"Combat stress changed everything about my life," said U.S. Army and Army Reserve combat veteran Edwin Medina, who is from Jacksonville, Florida, and recently attended a WWP mental health workshop. "I'm not the same person I was before I deployed. It's a struggle every day."
TAMPA, Fla., Feb. 16, 2017 -- Tampa will host Wounded Warrior Project® (WWP) Soldier Ride® as a group of our nation's heroes begins a journey toward recovery alongside their fellow warriors. Throughout the course of three days and 30 miles, participants will discover Soldier Ride is more than a cycling event – it is a chance to heal their bodies and minds.
This event will be the first time that some warriors venture out of their homes to connect with the community since being wounded. Many warriors face similar challenges with isolation when transitioning to civilian life, and events like this offer a chance to bond with one another and learn they are not alone.
BARTLETT, N.H., Feb. 15, 2017 -- While many people opt to ride out the winter indoors, Wounded Warrior Project® (WWP) veterans recently met the frigid conditions head-on. During a guided snowmobile tour of the White Mountains, participants enjoyed trying something new while forming connections with fellow service members.
A pair of experienced guides led warriors and guests on the two-hour adventure. Army veteran Yanai Liberman was eager to view the New Hampshire landscape from a fresh perspective.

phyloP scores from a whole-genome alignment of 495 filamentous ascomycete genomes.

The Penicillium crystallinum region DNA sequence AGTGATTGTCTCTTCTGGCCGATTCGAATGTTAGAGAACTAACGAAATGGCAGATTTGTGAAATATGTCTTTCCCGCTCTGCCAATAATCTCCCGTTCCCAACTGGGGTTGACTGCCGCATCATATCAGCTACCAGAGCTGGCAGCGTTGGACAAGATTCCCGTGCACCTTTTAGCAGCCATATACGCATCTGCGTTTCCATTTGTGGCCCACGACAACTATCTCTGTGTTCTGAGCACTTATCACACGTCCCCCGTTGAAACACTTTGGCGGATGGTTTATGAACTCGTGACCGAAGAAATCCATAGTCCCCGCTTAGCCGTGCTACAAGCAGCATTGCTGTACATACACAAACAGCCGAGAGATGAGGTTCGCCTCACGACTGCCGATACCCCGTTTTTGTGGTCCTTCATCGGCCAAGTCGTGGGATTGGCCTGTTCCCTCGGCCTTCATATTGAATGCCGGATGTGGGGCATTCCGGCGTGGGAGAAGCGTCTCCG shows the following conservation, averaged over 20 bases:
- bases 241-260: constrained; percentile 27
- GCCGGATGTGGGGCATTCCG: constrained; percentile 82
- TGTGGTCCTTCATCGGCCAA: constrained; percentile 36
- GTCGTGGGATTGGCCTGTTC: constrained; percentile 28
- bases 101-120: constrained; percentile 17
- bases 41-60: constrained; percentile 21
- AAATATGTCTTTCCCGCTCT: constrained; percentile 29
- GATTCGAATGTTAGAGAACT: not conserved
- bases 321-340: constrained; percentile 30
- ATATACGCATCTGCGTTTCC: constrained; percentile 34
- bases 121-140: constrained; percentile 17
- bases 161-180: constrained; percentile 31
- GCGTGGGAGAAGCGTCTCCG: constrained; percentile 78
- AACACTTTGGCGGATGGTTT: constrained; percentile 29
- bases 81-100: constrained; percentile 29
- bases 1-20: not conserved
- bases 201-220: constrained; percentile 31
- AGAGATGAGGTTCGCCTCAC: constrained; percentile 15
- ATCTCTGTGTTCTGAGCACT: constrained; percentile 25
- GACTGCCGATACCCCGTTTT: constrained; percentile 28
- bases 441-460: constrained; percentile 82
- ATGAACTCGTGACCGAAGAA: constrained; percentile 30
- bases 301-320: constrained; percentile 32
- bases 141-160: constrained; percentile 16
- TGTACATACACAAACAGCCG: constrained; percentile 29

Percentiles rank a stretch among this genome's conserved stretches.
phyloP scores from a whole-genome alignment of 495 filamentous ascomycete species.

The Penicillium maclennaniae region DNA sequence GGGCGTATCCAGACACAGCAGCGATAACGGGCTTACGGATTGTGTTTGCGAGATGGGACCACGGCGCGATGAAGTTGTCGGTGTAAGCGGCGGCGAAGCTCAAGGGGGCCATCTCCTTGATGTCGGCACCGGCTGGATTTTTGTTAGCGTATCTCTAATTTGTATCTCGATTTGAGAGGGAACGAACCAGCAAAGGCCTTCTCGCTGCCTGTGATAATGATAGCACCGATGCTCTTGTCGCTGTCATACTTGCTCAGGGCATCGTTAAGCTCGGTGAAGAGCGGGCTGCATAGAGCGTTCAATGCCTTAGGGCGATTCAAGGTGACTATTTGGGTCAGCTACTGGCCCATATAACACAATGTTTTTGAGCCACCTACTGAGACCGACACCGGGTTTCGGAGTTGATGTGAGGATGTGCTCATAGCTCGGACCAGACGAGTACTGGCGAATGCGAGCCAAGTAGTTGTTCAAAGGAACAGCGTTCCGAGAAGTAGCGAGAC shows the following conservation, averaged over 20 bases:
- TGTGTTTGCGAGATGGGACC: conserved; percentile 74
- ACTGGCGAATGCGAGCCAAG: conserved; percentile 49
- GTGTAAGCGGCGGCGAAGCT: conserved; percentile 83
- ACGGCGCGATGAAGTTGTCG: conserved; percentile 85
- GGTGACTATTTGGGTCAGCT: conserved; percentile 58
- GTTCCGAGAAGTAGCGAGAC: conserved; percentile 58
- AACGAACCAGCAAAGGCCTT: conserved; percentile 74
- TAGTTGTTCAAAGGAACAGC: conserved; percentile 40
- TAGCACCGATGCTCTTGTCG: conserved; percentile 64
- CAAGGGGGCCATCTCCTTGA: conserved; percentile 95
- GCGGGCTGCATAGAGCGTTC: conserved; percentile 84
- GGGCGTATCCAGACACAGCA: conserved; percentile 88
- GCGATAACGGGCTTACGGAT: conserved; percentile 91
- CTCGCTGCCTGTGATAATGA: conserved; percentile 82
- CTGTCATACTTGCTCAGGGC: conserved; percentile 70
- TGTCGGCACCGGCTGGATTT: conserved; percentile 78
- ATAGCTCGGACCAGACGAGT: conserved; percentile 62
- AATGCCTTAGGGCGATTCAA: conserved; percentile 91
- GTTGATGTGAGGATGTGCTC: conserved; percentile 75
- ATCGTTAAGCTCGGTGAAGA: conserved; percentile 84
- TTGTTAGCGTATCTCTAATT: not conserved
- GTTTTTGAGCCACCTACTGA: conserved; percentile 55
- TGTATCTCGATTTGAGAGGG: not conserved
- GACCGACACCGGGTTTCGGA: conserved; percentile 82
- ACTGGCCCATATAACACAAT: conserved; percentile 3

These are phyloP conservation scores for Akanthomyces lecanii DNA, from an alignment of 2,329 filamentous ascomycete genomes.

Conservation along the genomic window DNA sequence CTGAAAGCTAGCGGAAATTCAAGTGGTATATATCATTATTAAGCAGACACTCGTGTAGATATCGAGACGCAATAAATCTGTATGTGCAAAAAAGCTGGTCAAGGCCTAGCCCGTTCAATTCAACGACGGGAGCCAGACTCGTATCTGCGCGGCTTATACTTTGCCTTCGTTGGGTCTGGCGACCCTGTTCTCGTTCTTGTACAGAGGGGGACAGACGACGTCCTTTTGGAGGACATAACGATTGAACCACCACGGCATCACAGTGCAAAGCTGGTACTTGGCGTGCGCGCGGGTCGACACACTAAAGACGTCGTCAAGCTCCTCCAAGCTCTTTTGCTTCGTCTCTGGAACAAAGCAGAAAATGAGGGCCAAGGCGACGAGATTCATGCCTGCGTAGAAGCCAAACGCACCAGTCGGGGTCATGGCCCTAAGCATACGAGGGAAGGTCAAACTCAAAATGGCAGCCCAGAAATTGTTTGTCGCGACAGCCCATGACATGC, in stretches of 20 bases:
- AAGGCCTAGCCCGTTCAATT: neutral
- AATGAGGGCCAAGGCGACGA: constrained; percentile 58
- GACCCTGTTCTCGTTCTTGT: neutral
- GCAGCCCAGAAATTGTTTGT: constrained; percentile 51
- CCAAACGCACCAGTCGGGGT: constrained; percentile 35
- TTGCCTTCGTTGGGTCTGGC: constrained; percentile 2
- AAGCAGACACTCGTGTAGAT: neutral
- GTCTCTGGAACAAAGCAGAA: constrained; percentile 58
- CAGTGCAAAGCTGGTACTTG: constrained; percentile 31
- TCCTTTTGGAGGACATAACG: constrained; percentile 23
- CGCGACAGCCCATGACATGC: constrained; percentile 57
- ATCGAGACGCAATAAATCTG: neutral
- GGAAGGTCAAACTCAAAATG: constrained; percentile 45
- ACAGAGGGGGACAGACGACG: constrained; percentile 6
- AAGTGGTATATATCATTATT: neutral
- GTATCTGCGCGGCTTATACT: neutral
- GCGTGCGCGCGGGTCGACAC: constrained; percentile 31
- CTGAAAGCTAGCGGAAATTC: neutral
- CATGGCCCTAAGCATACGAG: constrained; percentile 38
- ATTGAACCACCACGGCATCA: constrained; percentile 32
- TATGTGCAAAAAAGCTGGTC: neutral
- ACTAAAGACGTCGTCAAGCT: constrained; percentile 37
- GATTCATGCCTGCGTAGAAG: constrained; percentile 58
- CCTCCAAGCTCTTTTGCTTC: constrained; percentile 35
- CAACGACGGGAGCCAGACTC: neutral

EWA BEACH, Hawaii, Feb. 14, 2017 -- A group of Wounded Warrior Project® (WWP) veterans recently spent the day at Hoakalei Country Club, where they connected with fellow service members and their community. Warriors took to the links at a Salute Military Golf Association (SMGA) tournament.
SMGA, a nonprofit dedicated to improving veterans' quality of life through golf programs, honored WWP warriors with a tournament on a challenging professional course. Army veteran Frank Lopez jumped at the opportunity.
SAN ANTONIO, Feb. 14, 2017 -- For years, Wounded Warrior Project® (WWP) has partnered with organizations that share its mission to honor and empower Wounded Warriors. Recently, WWP hosted a strategy session for over 80 veterans service organizations (VSOs) to network and discuss best practices for serving wounded veterans in Texas and nationwide.
"Wounded Warrior Project understands that no single organization can solve the complex challenges that wounded veterans face," said Jennifer Silva, WWP chief program officer. "As a collective whole, however, veterans service organizations have a much stronger chance of transforming communities and supporting injured veterans by connecting warriors with services and programs that empower them to live successful lives."
DELRAY BEACH, Fla., Feb. 13, 2017 -- Physical health and wellness training is only a small part of recovery for warriors returning to civilian life. At a recent fitness workshop hosted by Team Red, White & Blue (Team RWB), warriors learned how to overcome their physical limitations through weight lifting, plyometrics, and stretching. And for one of the veterans served by Wounded Warrior Project® (WWP), the challenge of returning to civilian life included a social component, too.
"I was very nervous when I first arrived," said U.S. Army veteran Tifani Wood. "I didn't know anyone except the Wounded Warrior Project staff member who coordinated this event. I didn't know what I was getting into."